Recently, we looked at how introducing the use of a paywall is becoming an increasingly popular choice for online newspapers in their attempts to cover the costs of running their newsroom. However, not all newsbrands agree with this shift, with plenty refusing to charge an unwilling audience for online news content they could find for free elsewhere.


The recent YouGov study looking at expert opinions on the future of online journalism, revealed that a mere 8% of UK consumers are in favour of paid-for news content. An unsurprising figure given that the overriding majority of content served by paid-for news sites is being reproduced (several times over) by competing news brands/aggregators, bloggers and social media sharers for free.


David Higgerson, digital publishing director at Trinity Mirror, argues that newspapers are not producing content that appeals to the audience and this is where the real problem lies. He proposes the concept of “paywall blinkers” suggesting that regardless of the format in which news in being delivered, it is the content that the audience does not regard valuable enough to purchase. Commenting on paywall successes such as Sun+, Simon Fox, Trinity Mirror CEO, argues that it’s not the content itself but the added extras (eg Premier League exclusives) that are encouraging subscribers.


Andrew Miller, CEO of the Guardian, a newsbrand that leads the anti-paywall charge, argues that the internet is an open environment and the Guardian’s online offering pays tribute to this. He discusses the power of sharing in building a global audience and claims that the accessibility of their content is what got them the Edward Snowden story in 2013. Of course their ethics are backed up by a solid business plan, otherwise it wouldn’t work, right?


Whilst you can’t knock the open values that the Guardian stands on and the critical attitude presented by TMG, the fact remains that both groups are losing money hand over fist. A huge, engaged audience is all well and good, but it needs data and advertising to step up to the plate.


Anti-paywall newsbrands argue that the industry needs to become more creative when considering methods of monetising through online news sites. Simon Fox boldly suggests that offering high-paying brands far-reaching advertising space is a sustainable alternative to charging for content. He advocates the use of native advertising (which is just about as controversial a subject as paywalls – and frequently used in print and behind paywalls too!). Fox makes reference to the successful collaboration between Guardian Labs and Unilever. Furthermore, he discusses the function of programmatic trading in increasing advertising revenue. Rebecca Mahony, CMO of Ebuzzing, says we need to stop looking to print newspapers as inspiration for online advertising and instead consider video advertising as the most effective media platform for news sites.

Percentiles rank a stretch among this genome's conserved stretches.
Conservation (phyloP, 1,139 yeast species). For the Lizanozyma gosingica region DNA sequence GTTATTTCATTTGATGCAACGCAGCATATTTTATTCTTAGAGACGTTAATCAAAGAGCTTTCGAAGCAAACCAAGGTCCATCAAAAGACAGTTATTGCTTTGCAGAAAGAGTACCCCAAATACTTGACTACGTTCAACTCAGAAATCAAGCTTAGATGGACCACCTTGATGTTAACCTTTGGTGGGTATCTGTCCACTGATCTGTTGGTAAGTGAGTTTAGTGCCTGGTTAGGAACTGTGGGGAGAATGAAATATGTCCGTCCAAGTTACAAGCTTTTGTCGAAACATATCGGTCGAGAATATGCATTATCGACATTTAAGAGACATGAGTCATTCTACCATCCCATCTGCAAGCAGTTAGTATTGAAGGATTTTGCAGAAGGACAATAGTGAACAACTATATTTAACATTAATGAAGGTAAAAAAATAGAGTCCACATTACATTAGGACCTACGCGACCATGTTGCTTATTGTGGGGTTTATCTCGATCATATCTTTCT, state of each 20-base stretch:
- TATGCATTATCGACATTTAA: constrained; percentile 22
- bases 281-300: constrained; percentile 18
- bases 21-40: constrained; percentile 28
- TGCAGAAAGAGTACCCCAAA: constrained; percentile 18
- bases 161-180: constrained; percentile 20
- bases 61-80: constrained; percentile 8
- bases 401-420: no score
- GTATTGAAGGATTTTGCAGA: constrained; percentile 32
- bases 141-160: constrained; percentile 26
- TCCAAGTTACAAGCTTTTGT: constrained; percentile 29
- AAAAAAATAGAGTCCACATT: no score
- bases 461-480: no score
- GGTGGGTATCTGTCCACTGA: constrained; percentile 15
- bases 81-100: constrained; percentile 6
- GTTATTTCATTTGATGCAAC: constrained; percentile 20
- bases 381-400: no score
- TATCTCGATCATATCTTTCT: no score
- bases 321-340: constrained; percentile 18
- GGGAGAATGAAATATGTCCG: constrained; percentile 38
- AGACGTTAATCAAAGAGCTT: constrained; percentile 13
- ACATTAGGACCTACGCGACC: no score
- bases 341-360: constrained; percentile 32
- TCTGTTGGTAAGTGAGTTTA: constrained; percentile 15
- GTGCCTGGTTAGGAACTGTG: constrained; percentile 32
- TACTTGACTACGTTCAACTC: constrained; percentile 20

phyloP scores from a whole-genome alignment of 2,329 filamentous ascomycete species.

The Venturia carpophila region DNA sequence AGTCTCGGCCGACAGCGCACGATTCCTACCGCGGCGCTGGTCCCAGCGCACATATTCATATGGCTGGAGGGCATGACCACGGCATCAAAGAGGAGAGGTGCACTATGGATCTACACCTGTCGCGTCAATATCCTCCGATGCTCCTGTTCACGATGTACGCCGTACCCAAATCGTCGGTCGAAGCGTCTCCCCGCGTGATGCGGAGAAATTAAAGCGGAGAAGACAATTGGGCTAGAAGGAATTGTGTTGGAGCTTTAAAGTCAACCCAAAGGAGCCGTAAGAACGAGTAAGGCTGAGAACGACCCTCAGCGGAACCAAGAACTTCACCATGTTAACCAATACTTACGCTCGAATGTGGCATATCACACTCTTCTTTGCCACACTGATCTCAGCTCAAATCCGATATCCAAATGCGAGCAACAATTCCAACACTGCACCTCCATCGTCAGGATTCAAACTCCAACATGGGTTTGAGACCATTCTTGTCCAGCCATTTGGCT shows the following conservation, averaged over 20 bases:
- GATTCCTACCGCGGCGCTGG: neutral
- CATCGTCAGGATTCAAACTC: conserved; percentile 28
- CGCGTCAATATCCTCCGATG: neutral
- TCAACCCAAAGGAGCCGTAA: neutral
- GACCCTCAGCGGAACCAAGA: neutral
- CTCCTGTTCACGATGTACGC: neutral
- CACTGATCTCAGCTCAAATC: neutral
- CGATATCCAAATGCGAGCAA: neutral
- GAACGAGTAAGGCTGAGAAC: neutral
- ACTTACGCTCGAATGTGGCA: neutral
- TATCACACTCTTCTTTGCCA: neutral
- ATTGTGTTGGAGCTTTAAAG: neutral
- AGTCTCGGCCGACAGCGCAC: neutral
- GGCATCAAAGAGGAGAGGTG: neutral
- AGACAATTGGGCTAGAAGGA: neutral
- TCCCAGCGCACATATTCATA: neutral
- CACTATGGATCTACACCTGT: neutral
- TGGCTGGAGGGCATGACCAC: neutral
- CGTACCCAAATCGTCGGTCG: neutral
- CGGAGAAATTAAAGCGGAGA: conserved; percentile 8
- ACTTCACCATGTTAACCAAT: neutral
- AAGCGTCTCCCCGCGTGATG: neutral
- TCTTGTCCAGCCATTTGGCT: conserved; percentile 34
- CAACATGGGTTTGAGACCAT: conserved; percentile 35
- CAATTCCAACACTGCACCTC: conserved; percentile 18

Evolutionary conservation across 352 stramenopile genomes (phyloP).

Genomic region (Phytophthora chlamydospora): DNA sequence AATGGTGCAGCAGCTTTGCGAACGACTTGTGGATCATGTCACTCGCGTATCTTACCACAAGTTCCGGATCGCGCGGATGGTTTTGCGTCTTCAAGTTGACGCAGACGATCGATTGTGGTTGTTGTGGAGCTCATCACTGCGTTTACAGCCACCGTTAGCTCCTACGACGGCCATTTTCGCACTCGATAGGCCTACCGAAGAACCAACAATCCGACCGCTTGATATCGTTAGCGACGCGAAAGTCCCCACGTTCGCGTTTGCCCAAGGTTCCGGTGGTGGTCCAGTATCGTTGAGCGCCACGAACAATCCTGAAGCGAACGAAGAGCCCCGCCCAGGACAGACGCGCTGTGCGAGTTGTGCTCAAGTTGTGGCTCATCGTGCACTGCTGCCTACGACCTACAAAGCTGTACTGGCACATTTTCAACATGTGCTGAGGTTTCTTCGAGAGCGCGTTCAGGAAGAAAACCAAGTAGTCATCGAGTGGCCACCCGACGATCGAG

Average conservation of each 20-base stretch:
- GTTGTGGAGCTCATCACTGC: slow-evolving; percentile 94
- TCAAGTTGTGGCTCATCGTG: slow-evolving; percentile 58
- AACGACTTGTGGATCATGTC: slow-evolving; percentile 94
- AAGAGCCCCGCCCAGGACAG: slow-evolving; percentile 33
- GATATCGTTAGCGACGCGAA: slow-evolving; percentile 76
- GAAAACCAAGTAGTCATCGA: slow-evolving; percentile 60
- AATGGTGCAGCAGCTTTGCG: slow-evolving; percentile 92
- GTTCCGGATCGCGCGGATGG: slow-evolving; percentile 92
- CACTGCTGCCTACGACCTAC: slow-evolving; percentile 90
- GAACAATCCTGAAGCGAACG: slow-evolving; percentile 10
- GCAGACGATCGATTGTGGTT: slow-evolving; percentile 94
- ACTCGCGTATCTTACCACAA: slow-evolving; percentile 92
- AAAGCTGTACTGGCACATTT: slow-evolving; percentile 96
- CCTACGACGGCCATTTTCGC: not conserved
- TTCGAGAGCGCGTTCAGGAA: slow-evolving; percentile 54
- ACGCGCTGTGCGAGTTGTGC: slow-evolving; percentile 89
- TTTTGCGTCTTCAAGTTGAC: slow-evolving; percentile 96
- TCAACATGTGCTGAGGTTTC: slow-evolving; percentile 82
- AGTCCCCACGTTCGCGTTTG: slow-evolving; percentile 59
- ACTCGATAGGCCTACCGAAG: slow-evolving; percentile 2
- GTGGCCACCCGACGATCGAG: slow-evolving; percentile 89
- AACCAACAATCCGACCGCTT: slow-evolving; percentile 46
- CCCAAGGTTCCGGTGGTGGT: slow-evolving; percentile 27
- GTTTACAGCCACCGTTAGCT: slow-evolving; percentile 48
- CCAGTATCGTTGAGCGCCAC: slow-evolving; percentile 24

Whether it’s through paywalls, effective use of media space or being able to draw in huge audiences, the fact remains that, to date, not one online newsbrand has successfully exhibited the ideal profit-guaranteed business structure – one that will replicate the massive audience/value for advertisers that traditional print guaranteed throughout most of the 20th century. The industry is in a state of flux, with different methods of extracting value from customers and media space all jostling. The only thing we can say for certain is that there won’t be a single way forward and that journalism, advertisers and consumers alike will probably benefit from a variety of answers as news continues to adapt to the digital world.